The future of IT security is fewer walls, not more

The future of IT security is fewer walls, not more

Summary: Improving IT security is all about tearing down walls rather than building them up, says Jericho Forum founder and ICI global information security director Paul Simmonds

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TOPICS: Security
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IT security doesn't work very well. Firewalls supposedly repel invaders — apart from those that get through the necessary holes and into the constantly compromised software behind.

The inconvenience of shoring up security infrastructures is restricting the evolution of the extended business. Something needs to change and the UK security user group the Jericho Forum believes it has the answer.

The roving gang of European chief information security officers claims the key to better security is less walls not more — a concept they call deperimeterisation. De-P is ugly shorthand for the recognition that you can't do business if you hide behind walls. As the city of Jericho found out in the sixth book of Joshua, walls fall down.

But if you can't hide, what can you do? Trust and verify. Establish those whom you trust. Verify that they are who they say they are. Make sure they only have access to data they need. Ignore everything else.

Security is a process not a product, says Jericho, and an open process at that. Establish open standards for identity management, digital rights, encryption and data-level authentication, and we can eventually do away with the rest of the security infrastructure altogether while maintaining commercial and operational flexibility.

This will take a while. But because the Jericho Forum is user-led, it is honest about the problems and pragmatic about a gradual introduction of these ideas. ZDNet UK spoke to one of Jericho's founders, Paul Simmonds, global information security director of chemical giant ICI, about the ideas behind deperimeterisation and pushing the organisations unique take on security to the US.

Q: What makes Jericho different from other security groups?
A: First and foremost, it’s user driven. Secondly, it addresses areas that no one else does. We were very careful when we formalised it. We did very extensive Web searches to determine that no one else was addressing the problem.

And what exactly is the problem, as you see it?
My rant at the moment is that the security industry is not learning from its mistakes. If you don’t learn from your mistakes, you’re not going to move forward. We are still designing new systems — pick any vendor, get feedback from a consultant and it’ll be full of insecure protocols hidden behind a firewall. People are still working on the concept of an essentially structured perimeter design. We’ve got to shake off that mentality. That is the challenge for the security industry — bottom line. If you want to be employed in this industry, you’re going to need to have that mindset. That’s key to what is going on- shifting that mindset. We said from day one, this [the Jericho Forum] was about starting a discussion. If you want to know where we’ve gone — it’s now about shifting the mindset.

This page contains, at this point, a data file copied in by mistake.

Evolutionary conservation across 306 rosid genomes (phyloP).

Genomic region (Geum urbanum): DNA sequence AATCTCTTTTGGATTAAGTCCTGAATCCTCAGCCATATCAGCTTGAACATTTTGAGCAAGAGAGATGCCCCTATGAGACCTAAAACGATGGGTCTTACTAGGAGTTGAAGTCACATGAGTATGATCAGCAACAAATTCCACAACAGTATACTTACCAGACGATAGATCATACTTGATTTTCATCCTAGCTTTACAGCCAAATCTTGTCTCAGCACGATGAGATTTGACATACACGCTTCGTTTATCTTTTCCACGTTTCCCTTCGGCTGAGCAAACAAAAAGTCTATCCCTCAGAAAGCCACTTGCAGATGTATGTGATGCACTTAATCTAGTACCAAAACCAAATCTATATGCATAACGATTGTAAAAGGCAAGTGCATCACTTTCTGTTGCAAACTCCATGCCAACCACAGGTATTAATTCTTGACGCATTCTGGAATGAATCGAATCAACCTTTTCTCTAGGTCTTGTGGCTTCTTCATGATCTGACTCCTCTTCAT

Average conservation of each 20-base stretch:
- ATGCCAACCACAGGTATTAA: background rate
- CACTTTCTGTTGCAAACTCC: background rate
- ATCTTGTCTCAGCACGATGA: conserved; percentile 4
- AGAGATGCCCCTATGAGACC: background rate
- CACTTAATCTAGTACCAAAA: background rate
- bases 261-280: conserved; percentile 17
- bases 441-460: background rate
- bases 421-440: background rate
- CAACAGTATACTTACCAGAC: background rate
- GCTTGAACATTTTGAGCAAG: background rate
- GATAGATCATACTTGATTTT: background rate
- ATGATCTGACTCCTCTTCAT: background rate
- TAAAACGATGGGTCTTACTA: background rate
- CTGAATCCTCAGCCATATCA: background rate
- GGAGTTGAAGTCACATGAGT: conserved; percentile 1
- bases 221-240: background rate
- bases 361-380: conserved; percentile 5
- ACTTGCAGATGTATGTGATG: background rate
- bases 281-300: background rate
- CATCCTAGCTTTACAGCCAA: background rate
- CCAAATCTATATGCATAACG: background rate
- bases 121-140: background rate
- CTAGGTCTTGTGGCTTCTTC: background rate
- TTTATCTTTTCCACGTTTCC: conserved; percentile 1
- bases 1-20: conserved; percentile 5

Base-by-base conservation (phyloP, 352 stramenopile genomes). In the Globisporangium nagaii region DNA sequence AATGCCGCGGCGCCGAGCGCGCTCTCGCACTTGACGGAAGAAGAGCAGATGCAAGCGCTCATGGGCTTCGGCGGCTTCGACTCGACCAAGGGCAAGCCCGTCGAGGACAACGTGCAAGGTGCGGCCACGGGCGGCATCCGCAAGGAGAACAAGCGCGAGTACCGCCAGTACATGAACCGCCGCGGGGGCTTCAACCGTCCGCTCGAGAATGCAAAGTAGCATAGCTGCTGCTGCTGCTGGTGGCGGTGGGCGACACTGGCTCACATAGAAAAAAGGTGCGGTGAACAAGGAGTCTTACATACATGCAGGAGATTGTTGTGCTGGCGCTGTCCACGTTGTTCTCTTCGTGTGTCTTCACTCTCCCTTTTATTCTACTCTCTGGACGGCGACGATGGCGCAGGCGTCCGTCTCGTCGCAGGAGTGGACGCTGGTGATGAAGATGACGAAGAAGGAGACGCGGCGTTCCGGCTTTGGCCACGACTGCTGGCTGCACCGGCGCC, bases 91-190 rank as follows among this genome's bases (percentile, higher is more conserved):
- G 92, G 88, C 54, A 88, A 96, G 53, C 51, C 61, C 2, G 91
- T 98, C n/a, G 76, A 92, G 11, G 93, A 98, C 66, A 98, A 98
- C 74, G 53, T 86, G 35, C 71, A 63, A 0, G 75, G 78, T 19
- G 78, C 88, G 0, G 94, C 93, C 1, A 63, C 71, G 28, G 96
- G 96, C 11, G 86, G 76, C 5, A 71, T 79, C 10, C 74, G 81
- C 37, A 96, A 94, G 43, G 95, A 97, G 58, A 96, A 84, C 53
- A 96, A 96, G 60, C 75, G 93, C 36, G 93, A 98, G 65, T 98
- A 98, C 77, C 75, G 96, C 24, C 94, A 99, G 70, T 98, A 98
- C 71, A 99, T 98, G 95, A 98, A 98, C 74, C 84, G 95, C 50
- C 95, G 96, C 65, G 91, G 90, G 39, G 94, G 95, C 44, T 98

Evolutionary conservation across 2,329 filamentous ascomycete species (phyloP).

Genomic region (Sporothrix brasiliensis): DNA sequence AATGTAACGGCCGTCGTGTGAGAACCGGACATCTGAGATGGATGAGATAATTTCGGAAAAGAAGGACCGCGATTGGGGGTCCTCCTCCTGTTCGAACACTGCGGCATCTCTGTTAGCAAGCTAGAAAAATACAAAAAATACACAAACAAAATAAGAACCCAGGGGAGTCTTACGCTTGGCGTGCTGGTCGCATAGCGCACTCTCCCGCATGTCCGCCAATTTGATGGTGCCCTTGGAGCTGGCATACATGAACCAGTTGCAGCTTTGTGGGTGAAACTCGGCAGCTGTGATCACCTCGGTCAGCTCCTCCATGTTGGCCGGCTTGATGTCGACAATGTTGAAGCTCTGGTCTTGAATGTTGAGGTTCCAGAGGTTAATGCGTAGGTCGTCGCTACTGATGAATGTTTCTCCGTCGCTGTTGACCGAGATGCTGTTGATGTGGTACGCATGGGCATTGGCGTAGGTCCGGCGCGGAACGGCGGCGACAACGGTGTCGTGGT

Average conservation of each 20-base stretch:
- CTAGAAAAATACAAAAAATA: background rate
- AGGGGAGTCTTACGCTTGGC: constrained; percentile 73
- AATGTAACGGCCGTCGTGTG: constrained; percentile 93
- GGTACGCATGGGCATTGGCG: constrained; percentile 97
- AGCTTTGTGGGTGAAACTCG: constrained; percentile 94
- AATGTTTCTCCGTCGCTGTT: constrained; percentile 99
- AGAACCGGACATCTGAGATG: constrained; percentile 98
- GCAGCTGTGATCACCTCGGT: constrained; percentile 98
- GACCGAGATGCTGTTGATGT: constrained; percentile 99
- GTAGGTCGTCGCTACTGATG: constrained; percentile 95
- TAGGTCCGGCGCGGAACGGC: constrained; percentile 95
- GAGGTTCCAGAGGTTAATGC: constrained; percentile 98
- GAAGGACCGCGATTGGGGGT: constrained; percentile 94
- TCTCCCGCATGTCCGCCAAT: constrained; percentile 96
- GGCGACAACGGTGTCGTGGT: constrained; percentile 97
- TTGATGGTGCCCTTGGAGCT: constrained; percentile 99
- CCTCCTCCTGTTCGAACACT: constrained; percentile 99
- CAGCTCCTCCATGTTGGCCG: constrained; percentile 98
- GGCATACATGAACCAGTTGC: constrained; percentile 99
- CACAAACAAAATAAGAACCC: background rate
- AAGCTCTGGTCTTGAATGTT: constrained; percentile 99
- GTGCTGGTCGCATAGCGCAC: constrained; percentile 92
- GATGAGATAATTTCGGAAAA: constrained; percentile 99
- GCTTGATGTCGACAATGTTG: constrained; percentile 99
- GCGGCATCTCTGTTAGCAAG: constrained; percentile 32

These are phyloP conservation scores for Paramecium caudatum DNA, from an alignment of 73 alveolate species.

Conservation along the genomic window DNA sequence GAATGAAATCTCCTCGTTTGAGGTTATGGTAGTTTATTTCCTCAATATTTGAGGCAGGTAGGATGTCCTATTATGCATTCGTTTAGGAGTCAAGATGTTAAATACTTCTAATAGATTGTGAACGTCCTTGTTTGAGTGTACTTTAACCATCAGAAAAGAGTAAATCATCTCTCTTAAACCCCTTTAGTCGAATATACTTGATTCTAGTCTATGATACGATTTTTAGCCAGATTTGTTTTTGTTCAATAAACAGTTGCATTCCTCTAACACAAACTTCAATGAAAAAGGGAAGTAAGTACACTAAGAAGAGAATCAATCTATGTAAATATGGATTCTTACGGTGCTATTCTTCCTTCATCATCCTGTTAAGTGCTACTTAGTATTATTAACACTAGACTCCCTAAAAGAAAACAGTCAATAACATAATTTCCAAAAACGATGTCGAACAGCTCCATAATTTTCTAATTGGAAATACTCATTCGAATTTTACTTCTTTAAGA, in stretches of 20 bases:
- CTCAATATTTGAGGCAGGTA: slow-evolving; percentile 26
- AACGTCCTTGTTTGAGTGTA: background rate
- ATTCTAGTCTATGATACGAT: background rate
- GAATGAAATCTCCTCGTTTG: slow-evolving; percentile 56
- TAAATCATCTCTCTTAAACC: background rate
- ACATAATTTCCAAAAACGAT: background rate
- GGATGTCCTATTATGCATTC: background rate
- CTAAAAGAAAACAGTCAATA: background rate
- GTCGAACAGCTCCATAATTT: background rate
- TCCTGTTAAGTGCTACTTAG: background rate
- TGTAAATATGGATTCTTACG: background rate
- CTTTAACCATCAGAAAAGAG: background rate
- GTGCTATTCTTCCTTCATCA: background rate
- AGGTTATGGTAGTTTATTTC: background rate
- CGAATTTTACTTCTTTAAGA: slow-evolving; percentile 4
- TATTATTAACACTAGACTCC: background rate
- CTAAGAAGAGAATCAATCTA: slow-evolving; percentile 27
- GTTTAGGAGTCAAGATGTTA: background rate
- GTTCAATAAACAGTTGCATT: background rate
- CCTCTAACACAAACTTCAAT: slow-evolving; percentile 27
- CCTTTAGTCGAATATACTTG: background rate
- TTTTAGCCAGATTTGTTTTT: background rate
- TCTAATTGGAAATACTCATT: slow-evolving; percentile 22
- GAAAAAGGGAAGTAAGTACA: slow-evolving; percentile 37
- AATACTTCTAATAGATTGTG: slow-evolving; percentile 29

Topic: Security

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5 comments
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  • This is an interesting concept. One of which I have been trying to explain to people for years. The flaws lie not in lack of tools but in the design of the products we seek to secure.

    Our own IS department constantly codes with no security in mind. I have to develop and build the safeguards around the app rather than have a safe app/service.

    My question is: How is this type of technology/methodology apply to financial institutions and laws such as Sarbanes Oxley and GLB? This won't fly with them based on how the laws are currently in place.
    anonymous
  • There is a Linux technology available that provides this now- Trustifier.

    Since Trustifier provides the height of internal controls, (mandatory access controls) and tamper resistant audit trails for all users, an added bonus is compliance is pretty much provided out-of-the-box.
    anonymous
  • There is a Linux technology available that provides this now- Trustifier.

    Since Trustifier provides the height of internal controls, (mandatory access controls) and tamper resistant audit trails for all users, an added bonus is compliance is pretty much provided out-of-the-box.
    anonymous
  • Check out the Jericho Vision paper on the web site http://www.opengroup.org/tech/jericho/ -
    Jericho covers much more than individual products.

    And then join up!
    anonymous
  • What is critical is achieving node-level security and defense in depth. There is also an important workflow component, because "authorized" users otherwise can do "unauthorized" things. However, even without security threats many companies would need to keep their firewalls in place because their internal IP address structure might not be "street legal."
    anonymous